Friday, July 27, 2012

Higher Education sets a wish list

Posted By on Fri, Jul 27, 2012 at 10:55 AM

The Arkansas Higher Education Coordinating Board today issued budget recommendations for Arkansas colleges and universities in the two years beginning with the 2013-14 school year.

This is a wish list. The agency acknowledges grade schools and Medicaid are likely to demand the biggest portion of financial attention in the coming legislative session and higher education will fall short of the recommended needs, not to mention the much larger amount needed for what's deemed full funding.

The recommendation calls for $77 million more for two- and four-year colleges and $58 million more for "non-formula" institutions such as UAMS in the first year of the two-year budget cycle.

The Board also approved $213 million in capital projects and a number of new academic programs.

More from the news release follows:


EL DORADO, Ark. — The Arkansas Higher Education Coordinating Board approved recommended educational and general operations budgets for all public college and universities for the 2013-15 biennium at its regular board meeting Friday. The recommendation would increase funding for the state’s public two- and four-year institutions, including technical centers, by $77 million in the first year of the new biennium and for non-formula entities a recommended increase of $58 million, with University of Arkansas for Medical Sciences (UAMS) receiving $41 million of those dollars.

Operating needs are based on tuition policies and a funding formula approved earlier this year. The recommendation is similar to that for the fiscal session, where priority was placed on funding institutions below 75 percent of funding need. Total funding needs for two-year and four-year institutions, including technical centers, as determined by enrollment and other factors would be $874 million.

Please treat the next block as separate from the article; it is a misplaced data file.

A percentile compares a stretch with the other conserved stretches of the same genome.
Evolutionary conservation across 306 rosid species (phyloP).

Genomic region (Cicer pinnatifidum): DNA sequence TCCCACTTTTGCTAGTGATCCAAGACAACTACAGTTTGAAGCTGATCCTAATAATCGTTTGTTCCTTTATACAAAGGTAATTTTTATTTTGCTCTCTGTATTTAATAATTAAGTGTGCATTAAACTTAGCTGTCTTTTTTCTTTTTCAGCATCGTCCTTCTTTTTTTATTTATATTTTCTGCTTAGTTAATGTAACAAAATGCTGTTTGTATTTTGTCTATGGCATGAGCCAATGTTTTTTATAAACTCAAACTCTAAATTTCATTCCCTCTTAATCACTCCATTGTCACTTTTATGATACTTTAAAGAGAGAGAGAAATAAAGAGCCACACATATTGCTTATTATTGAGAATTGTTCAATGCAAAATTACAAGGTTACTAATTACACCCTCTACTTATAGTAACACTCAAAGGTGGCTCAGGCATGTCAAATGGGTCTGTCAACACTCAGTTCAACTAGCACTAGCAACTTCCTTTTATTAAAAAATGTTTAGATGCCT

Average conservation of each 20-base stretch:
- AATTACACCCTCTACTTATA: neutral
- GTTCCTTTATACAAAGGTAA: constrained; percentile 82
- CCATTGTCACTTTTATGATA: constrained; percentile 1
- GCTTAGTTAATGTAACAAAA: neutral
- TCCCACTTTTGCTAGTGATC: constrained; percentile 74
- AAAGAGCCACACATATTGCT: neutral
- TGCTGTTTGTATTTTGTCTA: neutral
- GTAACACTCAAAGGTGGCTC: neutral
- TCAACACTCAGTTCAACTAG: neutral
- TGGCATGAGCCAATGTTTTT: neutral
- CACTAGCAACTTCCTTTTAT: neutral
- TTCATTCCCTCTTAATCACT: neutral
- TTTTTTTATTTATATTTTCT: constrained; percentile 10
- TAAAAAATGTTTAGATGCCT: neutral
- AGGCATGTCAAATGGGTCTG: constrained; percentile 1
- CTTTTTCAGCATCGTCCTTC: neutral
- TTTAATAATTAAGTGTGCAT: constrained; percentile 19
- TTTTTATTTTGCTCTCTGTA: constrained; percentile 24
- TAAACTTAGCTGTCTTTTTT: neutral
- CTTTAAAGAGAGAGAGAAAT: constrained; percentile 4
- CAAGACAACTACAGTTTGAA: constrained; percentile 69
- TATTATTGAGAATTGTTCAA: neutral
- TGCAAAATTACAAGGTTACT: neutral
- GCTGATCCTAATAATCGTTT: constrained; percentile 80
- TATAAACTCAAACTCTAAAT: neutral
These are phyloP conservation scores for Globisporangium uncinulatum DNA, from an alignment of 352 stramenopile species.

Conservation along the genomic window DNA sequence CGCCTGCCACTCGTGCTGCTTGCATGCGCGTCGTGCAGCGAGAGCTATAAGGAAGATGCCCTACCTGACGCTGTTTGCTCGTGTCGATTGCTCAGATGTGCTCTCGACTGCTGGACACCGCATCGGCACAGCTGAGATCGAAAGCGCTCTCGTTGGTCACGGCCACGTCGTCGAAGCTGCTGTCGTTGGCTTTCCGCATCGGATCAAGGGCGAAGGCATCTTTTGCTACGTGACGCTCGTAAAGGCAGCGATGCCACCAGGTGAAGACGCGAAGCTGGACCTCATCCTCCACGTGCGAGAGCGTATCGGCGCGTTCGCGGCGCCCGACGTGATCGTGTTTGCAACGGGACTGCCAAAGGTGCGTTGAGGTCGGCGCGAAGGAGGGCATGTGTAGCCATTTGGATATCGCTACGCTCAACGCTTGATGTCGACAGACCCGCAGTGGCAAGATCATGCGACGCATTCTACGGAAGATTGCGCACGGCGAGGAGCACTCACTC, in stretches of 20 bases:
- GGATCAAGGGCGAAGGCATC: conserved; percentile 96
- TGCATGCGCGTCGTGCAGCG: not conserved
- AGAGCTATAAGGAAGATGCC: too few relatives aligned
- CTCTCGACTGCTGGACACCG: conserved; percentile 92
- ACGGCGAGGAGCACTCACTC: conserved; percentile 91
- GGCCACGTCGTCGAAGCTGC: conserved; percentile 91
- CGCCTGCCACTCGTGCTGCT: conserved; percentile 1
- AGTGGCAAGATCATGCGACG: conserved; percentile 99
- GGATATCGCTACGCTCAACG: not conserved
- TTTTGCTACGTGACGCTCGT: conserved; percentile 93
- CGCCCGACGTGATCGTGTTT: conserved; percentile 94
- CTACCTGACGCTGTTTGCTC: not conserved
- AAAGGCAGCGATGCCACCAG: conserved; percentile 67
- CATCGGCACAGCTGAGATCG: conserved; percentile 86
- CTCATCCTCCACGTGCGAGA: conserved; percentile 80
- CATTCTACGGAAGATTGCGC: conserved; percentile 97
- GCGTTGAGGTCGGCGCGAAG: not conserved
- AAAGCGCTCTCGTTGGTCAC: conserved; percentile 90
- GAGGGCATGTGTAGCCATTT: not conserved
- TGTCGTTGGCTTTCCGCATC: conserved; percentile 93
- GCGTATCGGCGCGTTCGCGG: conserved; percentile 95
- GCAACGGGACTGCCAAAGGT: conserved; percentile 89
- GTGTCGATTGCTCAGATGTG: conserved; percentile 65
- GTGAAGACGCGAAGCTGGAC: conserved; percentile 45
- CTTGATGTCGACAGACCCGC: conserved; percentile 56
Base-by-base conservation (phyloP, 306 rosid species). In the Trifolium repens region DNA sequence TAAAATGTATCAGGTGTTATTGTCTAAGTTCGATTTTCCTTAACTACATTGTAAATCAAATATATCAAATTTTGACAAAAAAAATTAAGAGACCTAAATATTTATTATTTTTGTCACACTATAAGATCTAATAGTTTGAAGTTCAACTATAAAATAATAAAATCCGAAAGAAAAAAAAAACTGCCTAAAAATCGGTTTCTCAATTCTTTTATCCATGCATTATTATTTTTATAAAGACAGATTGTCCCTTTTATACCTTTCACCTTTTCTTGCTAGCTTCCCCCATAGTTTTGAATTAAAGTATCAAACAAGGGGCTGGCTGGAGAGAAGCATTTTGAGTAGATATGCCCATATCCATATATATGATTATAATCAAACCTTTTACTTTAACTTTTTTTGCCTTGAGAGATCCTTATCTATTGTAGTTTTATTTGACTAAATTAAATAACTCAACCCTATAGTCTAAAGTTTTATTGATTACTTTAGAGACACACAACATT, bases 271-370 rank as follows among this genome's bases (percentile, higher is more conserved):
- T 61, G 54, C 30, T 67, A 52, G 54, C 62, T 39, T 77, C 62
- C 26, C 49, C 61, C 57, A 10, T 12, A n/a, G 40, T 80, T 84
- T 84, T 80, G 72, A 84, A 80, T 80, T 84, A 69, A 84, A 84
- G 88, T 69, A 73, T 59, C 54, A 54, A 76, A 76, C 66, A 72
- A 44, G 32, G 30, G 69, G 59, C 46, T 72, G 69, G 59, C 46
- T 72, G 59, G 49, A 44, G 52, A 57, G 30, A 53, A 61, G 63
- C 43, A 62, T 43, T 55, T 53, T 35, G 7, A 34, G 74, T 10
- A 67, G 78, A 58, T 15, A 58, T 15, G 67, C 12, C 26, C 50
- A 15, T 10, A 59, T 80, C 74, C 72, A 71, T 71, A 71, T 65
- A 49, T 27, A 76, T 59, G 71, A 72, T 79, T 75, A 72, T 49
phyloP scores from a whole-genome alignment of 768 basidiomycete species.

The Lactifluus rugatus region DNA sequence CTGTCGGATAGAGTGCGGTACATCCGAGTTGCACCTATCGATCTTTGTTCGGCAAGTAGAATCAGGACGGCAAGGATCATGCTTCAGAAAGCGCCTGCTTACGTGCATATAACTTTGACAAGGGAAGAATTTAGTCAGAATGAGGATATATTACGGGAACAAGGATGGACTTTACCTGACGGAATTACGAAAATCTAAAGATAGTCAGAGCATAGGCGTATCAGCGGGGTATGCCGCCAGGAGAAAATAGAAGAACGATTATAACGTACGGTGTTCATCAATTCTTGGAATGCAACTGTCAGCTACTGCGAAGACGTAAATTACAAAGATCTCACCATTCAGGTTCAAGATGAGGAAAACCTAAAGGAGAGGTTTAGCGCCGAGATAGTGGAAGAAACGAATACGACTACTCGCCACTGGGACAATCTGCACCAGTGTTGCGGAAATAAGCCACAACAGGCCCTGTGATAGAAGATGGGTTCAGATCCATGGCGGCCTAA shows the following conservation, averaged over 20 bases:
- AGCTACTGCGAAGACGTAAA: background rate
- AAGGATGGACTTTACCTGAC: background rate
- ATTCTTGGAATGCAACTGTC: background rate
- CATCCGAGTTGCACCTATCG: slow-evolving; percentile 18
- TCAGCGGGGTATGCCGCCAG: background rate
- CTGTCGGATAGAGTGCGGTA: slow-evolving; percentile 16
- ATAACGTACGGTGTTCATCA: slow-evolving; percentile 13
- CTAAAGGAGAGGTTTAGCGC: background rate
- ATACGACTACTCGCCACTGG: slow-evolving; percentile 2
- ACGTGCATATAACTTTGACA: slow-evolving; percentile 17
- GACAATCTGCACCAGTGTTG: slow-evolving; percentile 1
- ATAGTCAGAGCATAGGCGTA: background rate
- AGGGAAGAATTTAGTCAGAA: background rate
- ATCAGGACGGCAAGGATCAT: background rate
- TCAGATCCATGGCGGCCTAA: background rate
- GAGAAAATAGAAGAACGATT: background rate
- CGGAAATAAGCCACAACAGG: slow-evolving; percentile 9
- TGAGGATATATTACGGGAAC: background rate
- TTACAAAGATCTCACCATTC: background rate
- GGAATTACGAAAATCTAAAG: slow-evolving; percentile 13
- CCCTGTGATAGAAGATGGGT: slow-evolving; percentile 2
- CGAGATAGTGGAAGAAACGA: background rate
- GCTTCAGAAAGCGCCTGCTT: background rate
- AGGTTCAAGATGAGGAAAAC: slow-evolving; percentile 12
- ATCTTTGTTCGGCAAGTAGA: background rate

To fully fund the higher education funding model at 100 percent of need, it would require $335 million in new revenue between the determined need and the current appropriations. The Arkansas Department of Higher Education staff stressed that all of the additional funding recommendations are unlikely to be funded, as general revenue will most likely have to go to public K-12 education and Medicaid in the 2013 Session.

The board also approved funding for several capital construction and renovation projects, ranging from technology center upgrades and laboratories to residence halls and classroom space, totaling $213 million.

In other business, the board approved the following new academic programs:
· Associate of Applied Science in Human Services, Arkansas Tech University-Ozark Campus
· Associated of Applied Science in Digital Media Production, Pulaski Technical College
· Bachelor of Science in Dental Hygiene, University of Arkansas Fort Smith
· Master of Science in Construction Management, University of Arkansas at Little Rock
· Master of Science in Computer Science and Technology, University of Arkansas Pine Bluff

The board also approved 42 new degree certifications from 13 universities through its Institutional Certification Advisory Committee, which evaluates and monitors degree programs offered to Arkansans by out-of-state institutions. A number of other programs with requested changes or deletions were also approved. A complete list is available at

In a special meeting Thursday, the board heard reports from the staff indicating the college-going rate of public high school students in Arkansas is 52.2 percent, an increase of .5 percent.

The Arkansas Department of Higher Education is responsible for carrying out the policy directives of the AHECB, approving and reviewing college and university academic programs and developing funding recommendations for the state’s 11 public universities and 22 public two-year colleges as well as several other post-secondary entities.

In addition, the agency is responsible for distributing approximately $170 million annually from state revenues and lottery funds intended to ease the financial burden of students seeking an education beyond high school. For more information, visit

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